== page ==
It wasn’t quite the Christmas truce of 1914 but a kind of peace broke out in the House on Thursday with the passage of the Cluster Munitions Prohibition Bill. It took a bill banning a truly nasty bit of weaponry to bring about such cross-party togetherness.
Cluster munitions have caused tens of thousands of deaths in the the last forty years, many of them innocent civilians. Dropped from the air they disperse large numbers of bomblets, many of which don’t detonate and then lie on the ground for years like landmines waiting to go off.
Over the past couple of decades these hideous weapons have been used by the US in the first Gulf War, the invasions of Iraq, Afghanistan, and the former Yugoslavia; and by Israel and Hezbollah in South Lebanon. During that last conflict my colleague David Shearer was the UN humanitarian coordinator in Lebanon and witnessed the effect of cluster munitions first hand. He spoke movingly about it during the debate.
With Marian Hobbs and then Phil Goff as Disarmament Minister New Zealand was one one of the seven-country core group under Norway’s leadership that led the charge for a Convention on Cluster Munitions. The convention was opened for signature in December last year. It takes 30 countries to ratify it before it comes into force. Now that our law has been passed, ratification can take place this week, and New Zealand may well be the 25th.
Another Kiwi, Mary Wareham, who works for New York-based Human Rights Watch, has played a key role in the international campaign to ban cluster munitions, as she did in the international campaign to ban land mines. It was great to see Mary in the gallery as the ban was passed into law. Like they did with the Ottawa Treaty banning landmines, the international NGOs have played a key role sparking public opinion, and pushing governments to act. The Aotearoa-NZ coalition led by Wareham strongly influenced the final wording of the bill through its submission to the select committee.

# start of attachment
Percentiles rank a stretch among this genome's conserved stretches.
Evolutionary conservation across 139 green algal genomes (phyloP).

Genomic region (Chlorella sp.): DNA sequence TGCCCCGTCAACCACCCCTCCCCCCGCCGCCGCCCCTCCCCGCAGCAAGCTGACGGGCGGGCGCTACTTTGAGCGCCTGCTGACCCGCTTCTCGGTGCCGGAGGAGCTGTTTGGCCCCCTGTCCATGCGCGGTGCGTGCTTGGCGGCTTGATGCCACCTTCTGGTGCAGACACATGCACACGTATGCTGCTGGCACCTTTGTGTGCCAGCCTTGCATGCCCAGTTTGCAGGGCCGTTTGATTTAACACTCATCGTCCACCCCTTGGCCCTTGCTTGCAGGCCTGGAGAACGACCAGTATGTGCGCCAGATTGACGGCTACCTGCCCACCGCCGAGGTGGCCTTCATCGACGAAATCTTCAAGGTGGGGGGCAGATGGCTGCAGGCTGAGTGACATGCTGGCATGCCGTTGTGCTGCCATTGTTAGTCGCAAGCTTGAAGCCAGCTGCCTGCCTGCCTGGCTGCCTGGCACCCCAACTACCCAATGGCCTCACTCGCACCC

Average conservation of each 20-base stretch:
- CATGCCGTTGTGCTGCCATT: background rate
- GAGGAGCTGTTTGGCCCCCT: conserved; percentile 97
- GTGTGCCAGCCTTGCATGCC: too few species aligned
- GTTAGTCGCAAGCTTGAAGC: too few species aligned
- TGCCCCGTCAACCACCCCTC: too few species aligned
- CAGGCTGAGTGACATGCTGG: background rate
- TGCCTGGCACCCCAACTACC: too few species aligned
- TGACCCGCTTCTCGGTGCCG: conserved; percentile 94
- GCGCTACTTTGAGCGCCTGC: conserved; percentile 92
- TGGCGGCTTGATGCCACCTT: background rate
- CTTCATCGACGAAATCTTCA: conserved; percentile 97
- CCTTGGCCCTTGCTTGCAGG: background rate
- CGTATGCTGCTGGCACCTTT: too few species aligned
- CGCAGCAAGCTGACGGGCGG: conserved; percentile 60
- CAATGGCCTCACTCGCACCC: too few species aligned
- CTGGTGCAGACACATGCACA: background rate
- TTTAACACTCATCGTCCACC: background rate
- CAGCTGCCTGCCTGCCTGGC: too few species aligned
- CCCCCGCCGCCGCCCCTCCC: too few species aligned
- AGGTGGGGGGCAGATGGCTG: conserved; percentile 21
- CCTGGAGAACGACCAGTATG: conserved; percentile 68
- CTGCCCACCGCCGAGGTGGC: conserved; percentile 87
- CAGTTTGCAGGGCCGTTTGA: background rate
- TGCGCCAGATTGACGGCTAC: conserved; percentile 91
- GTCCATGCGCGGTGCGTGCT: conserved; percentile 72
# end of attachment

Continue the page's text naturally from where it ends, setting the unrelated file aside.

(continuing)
In particular the NGOs, supported by Labour and the Greens, convinced government members to back a provision outlawing investment in companies that produce cluster munitions. Only three other countries have done the same: Belgium, Ireland and Luxembourg. The clause criminalises deliberate investment in the production of cluster munitions including by our Government funds.
Our law, and the Convention, may go some way to protecting Kiwi soldiers from the effects of cluster bombs when they are in the battle field. Hopefully the Convention will succeed in stigmatising and dramatically reducing the use of cluster munitions, just as the ban on landmines has done, and in the process save thousands of innocent civilians from death or injury.
It is the latest contribution to evolving international humanitarian law that over the last century has given us the Geneva Conventions, the UN Charter, bans on chemical and biological weapons, and landmines more recently, the International Court of Justice’s judgement outlawing nuclear weapons, and the International Criminal Court.
Labour speakers acknowledged Disarmament Minister Georgina Te Heu Heu’s strong support for the bill last night. I hope this Government will take the same approach and carve out a leadership role for New Zealand on the Arms Trade Treaty, and growing moves to rid the world of nuclear weapons.